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Microsoft loses in its bid to purchase TikTok

Oracle will reportedly buy TikTok’s U.S. operations instead

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Photo (c) Anatoliy Sizov - Getty Images
Microsoft will not be purchasing TikTok, the popular video-sharing app. The company says its offer for TikTok’s U.S. operations was rejected by the app’s owner, ByteDance.

“We are confident our proposal would have been good for TikTok’s users while protecting national security interests,” Microsoft said in a statement. “To do this, we would have made significant changes to ensure the service met the highest standards for security, privacy, online safety, and combatting disinformation, and we made these principles clear in our August statement.”

President Trump had previously threatened to take action to shut down TikTok’s U.S. operations on national security grounds. In early August, he signed an executive order that would ban both TikTok and social media platform WeChat within 45 days.

National security concerns

The Trump administration has expressed concern that the Chinese apps could gather data from U.S. users and share it with the Chinese government.  

“This data threatens to allow the Chinese Communist Party access to Americans’ personal and proprietary information – potentially allowing China to track the locations of Federal employees and contractors, build dossiers of personal information and blackmail, and conduct corporate espionage,” the president’s order said.

In late August, Walmartjoined the bidding frenzy to buy TikTok. Retail analysts called it a bold move since it had the potential to expose millions of young consumers to the Walmart brand.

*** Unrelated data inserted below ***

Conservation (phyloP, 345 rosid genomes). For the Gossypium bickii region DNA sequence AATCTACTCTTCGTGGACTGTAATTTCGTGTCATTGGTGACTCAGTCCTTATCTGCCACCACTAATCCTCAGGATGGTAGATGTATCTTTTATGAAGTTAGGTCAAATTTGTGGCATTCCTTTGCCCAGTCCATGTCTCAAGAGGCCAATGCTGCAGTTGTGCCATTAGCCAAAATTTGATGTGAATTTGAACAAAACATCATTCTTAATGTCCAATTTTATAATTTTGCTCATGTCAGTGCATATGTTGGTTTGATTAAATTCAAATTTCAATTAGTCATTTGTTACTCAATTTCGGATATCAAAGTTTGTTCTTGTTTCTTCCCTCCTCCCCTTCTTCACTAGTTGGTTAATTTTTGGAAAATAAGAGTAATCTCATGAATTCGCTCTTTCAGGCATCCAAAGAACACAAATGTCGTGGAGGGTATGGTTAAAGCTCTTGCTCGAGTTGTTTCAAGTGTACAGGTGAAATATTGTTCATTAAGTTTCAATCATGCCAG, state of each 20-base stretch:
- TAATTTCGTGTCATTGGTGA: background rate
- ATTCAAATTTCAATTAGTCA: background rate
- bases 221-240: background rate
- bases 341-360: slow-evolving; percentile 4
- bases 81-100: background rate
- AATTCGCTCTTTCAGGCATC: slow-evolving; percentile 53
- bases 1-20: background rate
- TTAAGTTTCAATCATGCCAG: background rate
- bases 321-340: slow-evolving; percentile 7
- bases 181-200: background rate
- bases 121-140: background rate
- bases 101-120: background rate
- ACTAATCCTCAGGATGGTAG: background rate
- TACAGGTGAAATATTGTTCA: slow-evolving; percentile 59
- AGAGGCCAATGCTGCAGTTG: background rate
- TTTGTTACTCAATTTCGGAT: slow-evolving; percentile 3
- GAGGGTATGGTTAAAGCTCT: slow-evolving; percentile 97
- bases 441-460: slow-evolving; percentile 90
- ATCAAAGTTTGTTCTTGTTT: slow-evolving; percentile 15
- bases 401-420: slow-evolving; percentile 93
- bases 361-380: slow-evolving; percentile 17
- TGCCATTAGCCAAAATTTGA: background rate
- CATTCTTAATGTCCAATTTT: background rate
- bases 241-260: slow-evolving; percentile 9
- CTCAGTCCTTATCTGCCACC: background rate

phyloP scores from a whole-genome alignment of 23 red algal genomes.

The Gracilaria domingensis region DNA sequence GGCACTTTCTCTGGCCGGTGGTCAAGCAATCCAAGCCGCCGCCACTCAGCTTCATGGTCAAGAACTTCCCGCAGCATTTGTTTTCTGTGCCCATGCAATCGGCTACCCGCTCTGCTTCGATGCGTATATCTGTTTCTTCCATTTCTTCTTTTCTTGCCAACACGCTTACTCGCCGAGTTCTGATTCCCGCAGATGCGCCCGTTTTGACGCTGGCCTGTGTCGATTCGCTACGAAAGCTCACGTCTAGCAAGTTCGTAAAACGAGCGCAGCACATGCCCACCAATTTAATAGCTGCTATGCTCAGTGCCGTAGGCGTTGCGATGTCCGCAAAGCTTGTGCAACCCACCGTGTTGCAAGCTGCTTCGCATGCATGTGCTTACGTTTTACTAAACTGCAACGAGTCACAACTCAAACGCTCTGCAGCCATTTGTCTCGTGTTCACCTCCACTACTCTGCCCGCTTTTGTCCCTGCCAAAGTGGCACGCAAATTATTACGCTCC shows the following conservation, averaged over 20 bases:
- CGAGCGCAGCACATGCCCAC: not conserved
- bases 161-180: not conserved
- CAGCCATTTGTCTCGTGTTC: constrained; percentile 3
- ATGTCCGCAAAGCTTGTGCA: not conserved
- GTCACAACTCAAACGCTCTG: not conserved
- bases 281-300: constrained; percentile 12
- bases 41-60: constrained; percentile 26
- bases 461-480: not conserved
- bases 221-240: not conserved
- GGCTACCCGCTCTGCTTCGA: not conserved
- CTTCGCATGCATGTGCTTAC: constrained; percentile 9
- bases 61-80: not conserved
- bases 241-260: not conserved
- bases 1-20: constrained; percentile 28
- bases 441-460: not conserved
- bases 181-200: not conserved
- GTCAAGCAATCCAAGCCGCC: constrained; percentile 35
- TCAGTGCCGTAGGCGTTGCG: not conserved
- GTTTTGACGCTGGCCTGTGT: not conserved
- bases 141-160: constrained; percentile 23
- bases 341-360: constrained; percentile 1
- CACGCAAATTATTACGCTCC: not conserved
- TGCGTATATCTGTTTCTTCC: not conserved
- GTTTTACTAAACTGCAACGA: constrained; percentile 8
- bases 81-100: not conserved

Oracle reported emerges as the winner

In the end, it appears that Oracle may have emerged as the winner. The Wall Street Journal reports that Oracle’s bid for TikTok’s U.S. operations topped Microsoft’s. The Journal’s report cites people knowledgeable about the situation as saying the deal might not be structured as an outright sale.

It’s not clear, however, if that would fly at the White House. Any deal would have to gain the approval of the Trump administration and the Committee on Foreign Investment in the U.S.

The Chinese government may be another factor in whether a deal goes through. China appeared hostile to any deal last month when it enacted new export restrictions on the technology that powers the TikTok platform. Those algorithms determine what videos TikTok users see.

CNBC reported late last week that the Chinese government would rather suspend TikTok’s operations in the U.S. than submit to a sale forced by the U.S. government.

TikTok is a short-form, video-sharing app that allows users to create and share 15-second videos on any topic. It is wildly popular with American teenagers and is promoted as a video-sharing social network.

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